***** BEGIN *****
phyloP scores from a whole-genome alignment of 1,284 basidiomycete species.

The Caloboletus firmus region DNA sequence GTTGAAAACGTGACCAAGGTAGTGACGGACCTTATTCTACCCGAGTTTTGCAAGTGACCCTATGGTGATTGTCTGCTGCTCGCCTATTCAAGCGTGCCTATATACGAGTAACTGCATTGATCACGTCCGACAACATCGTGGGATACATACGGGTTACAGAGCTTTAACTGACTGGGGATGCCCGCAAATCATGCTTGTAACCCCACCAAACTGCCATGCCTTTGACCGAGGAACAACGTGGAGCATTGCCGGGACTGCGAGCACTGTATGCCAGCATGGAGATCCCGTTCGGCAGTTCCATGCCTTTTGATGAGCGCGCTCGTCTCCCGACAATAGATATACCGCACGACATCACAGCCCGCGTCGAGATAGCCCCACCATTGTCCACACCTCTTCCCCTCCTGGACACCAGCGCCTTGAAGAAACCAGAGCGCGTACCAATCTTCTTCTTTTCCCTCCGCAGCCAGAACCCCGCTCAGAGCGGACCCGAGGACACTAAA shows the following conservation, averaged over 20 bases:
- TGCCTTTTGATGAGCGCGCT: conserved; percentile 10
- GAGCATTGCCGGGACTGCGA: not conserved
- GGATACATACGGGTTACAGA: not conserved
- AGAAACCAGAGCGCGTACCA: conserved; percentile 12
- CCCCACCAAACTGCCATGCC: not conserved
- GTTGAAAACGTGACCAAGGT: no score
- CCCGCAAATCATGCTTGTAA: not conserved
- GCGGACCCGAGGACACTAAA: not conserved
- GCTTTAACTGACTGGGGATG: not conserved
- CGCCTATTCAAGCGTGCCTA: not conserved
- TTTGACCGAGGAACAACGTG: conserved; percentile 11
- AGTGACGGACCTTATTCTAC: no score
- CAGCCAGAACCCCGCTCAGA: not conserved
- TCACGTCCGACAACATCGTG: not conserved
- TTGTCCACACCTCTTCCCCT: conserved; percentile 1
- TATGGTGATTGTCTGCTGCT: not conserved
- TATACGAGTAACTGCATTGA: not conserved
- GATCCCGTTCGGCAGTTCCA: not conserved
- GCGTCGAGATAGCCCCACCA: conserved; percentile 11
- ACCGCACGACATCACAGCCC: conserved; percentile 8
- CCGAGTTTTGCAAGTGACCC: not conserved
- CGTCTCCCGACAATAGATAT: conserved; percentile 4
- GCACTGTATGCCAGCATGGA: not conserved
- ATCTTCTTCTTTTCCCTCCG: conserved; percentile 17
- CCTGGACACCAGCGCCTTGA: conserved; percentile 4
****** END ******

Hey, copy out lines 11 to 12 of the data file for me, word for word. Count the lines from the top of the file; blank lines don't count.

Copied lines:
- GCTTTAACTGACTGGGGATG: not conserved
- CGCCTATTCAAGCGTGCCTA: not conserved